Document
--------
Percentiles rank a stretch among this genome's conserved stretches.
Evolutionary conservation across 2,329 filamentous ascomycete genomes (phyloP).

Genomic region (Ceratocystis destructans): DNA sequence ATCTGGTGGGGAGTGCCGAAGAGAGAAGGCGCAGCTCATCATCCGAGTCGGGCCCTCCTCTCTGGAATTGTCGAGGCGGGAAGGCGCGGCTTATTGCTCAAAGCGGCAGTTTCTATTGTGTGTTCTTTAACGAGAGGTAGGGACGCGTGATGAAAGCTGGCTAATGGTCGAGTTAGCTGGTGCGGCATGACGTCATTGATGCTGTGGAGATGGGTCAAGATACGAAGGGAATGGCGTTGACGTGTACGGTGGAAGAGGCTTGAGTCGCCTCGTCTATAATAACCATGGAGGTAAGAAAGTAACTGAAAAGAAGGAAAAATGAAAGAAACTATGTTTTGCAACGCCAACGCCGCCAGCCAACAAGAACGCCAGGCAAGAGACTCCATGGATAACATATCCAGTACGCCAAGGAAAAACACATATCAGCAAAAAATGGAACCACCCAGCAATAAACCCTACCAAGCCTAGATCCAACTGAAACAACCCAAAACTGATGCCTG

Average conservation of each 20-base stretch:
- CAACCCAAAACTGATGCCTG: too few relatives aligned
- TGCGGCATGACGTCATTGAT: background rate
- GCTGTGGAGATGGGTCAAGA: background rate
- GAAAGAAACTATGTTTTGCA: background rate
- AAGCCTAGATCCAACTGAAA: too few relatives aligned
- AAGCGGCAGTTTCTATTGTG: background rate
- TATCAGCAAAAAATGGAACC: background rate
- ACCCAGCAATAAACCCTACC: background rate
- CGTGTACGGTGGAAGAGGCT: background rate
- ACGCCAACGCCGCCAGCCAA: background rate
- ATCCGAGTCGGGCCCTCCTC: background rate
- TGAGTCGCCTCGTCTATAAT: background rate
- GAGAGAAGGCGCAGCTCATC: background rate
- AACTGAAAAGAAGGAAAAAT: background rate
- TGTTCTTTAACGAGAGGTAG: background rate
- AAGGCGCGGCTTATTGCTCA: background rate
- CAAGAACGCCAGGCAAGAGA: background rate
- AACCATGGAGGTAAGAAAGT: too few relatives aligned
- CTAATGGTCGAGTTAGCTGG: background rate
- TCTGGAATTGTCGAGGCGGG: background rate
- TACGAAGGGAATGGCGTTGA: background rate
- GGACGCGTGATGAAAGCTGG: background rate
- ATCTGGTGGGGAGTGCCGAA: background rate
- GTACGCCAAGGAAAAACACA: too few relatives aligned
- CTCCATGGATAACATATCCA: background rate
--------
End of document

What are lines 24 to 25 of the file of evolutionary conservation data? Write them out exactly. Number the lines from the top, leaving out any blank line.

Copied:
- TCTGGAATTGTCGAGGCGGG: background rate
- TACGAAGGGAATGGCGTTGA: background rate